I have a question about English-language words
used to designate women, as commonly used by
English is not my mother tongue, but
I have been living in the United States for over
10 years. As pretty much everyone knows (except
maybe children until they find out) there are
a handful of words commonly used as synonyms
for 'women'. Most of these words are commonly
accepted as offensive (at least by most American
women) although they're still widely used and
tolerated. For example, in one of today's widely-circulated
newspapers published in New York City, a woman
who frequently contributes to this paper refers
to another woman as "that broad".
My question to you is, would you consider this
an expression that's insulting to the woman
in question? I think it is meant to be really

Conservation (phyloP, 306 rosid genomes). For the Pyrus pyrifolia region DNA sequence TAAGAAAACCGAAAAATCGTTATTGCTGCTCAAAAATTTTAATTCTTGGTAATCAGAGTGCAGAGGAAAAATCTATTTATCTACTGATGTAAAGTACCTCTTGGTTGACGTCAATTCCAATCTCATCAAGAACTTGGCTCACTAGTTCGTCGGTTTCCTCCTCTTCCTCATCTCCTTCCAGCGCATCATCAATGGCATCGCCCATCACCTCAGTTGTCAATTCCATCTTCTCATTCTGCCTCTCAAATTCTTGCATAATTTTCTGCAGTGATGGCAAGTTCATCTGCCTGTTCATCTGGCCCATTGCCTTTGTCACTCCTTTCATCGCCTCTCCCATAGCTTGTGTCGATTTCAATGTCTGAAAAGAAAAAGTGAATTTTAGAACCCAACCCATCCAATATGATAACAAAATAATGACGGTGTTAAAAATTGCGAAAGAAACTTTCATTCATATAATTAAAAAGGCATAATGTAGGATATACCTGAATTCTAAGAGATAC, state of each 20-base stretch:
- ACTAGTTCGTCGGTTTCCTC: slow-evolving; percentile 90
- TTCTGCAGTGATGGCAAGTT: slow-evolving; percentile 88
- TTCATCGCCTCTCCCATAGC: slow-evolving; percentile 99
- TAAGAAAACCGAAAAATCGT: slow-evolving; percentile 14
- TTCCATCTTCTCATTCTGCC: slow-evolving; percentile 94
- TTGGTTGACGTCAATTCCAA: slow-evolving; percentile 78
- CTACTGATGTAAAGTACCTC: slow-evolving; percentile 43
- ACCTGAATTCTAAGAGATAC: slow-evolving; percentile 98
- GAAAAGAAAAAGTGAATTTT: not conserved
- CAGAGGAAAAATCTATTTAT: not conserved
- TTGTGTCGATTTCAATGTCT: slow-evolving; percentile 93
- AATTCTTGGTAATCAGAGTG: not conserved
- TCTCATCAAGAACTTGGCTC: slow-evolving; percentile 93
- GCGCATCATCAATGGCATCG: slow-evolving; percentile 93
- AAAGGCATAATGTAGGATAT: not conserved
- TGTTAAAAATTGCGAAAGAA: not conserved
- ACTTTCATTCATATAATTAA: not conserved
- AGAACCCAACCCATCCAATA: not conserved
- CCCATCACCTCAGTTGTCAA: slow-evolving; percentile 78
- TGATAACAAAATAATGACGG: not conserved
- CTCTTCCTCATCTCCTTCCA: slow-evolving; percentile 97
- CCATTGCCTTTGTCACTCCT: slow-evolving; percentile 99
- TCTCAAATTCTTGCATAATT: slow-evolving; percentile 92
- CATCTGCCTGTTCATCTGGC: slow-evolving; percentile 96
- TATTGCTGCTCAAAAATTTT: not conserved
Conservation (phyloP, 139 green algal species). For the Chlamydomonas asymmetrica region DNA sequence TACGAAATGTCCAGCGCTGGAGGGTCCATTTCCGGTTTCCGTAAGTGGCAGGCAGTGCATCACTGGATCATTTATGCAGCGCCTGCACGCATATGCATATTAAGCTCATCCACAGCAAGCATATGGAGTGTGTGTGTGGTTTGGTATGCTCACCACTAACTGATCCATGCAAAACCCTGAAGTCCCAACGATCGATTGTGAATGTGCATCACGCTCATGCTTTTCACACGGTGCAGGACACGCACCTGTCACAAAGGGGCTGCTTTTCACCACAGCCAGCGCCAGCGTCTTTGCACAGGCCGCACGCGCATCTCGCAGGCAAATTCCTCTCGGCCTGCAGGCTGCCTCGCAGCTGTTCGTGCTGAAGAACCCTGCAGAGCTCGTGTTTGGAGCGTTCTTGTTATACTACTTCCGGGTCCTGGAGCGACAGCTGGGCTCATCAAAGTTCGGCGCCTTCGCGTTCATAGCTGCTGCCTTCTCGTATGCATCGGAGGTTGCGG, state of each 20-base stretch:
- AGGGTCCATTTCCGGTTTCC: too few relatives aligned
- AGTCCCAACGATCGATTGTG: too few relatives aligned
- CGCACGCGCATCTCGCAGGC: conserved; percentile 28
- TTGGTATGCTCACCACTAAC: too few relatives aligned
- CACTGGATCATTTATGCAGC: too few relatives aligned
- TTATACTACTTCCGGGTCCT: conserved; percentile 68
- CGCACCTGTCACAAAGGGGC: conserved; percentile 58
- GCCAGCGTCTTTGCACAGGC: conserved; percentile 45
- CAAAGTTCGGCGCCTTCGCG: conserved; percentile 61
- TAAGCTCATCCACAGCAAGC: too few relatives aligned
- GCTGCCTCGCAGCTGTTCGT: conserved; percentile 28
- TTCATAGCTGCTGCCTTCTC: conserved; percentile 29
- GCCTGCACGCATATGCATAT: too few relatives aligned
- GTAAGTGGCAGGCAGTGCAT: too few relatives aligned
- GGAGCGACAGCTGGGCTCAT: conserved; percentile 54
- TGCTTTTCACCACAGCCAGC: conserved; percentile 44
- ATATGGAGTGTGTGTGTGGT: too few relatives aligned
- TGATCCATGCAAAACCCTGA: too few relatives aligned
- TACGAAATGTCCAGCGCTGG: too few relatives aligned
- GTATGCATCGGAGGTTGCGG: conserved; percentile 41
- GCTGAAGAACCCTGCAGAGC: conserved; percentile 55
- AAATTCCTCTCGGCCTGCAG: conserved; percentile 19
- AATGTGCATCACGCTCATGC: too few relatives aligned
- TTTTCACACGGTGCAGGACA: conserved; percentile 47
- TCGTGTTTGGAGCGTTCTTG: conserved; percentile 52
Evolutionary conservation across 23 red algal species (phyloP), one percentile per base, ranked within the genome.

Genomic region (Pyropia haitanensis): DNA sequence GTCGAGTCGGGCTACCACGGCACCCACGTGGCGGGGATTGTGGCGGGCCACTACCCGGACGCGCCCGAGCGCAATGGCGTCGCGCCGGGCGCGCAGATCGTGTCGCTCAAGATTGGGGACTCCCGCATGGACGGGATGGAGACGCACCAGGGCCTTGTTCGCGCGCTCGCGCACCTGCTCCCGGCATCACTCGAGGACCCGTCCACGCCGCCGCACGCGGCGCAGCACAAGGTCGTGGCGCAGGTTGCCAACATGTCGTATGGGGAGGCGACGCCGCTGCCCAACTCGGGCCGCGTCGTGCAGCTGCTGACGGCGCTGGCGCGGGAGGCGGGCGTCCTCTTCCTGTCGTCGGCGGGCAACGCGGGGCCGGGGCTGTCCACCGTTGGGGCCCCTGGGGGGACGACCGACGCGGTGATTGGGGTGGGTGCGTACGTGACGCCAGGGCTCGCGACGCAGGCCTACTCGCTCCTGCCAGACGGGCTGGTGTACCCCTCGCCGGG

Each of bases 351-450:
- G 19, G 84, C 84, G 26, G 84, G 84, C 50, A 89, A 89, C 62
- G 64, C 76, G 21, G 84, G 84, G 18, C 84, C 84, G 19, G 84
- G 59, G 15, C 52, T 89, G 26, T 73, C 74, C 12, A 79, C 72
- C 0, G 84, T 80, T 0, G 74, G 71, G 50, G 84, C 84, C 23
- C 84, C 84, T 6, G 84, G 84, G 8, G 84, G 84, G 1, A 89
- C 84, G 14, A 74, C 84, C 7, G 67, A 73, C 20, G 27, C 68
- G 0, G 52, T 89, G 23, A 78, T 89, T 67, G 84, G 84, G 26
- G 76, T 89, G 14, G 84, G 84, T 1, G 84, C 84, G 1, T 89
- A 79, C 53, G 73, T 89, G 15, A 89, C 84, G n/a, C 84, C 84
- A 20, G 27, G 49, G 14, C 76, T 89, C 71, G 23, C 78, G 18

insulting, the verbal equivalent of hitting the
woman discussed as well as indirectly but clearly
implying there is something inferior in all women.
I know this expression hails back to Frank Sinatra
whose current Hollywood 'mirror-image' is George
Clooney who still continues to use this term
to refer to women. What makes it confusing is
that there seems to be no social censure for
this kind of expression. I have never heard anyone
say that it is wrong or hateful to use this sort
of word, although many people readily acknowledge
the wrongness of using racist epithets.
public people or any well known publication
express any kind of bias against ethnic minorities
in the US, there's usually an outcry. Yet anti-woman
words are used daily without anyone raising
an eyebrow (that I know of, or most people for
that matter). Do you think this has to do more
with a cultural/language difference, or with
prevailing attitudes of contempt toward women?
And if the latter, why do not American women
(born and raised here) speak against it? Do they
see it differently than I do?
That's it, that's
my question. I thank you for taking time to
read my email and hope to hear from you.
All the best,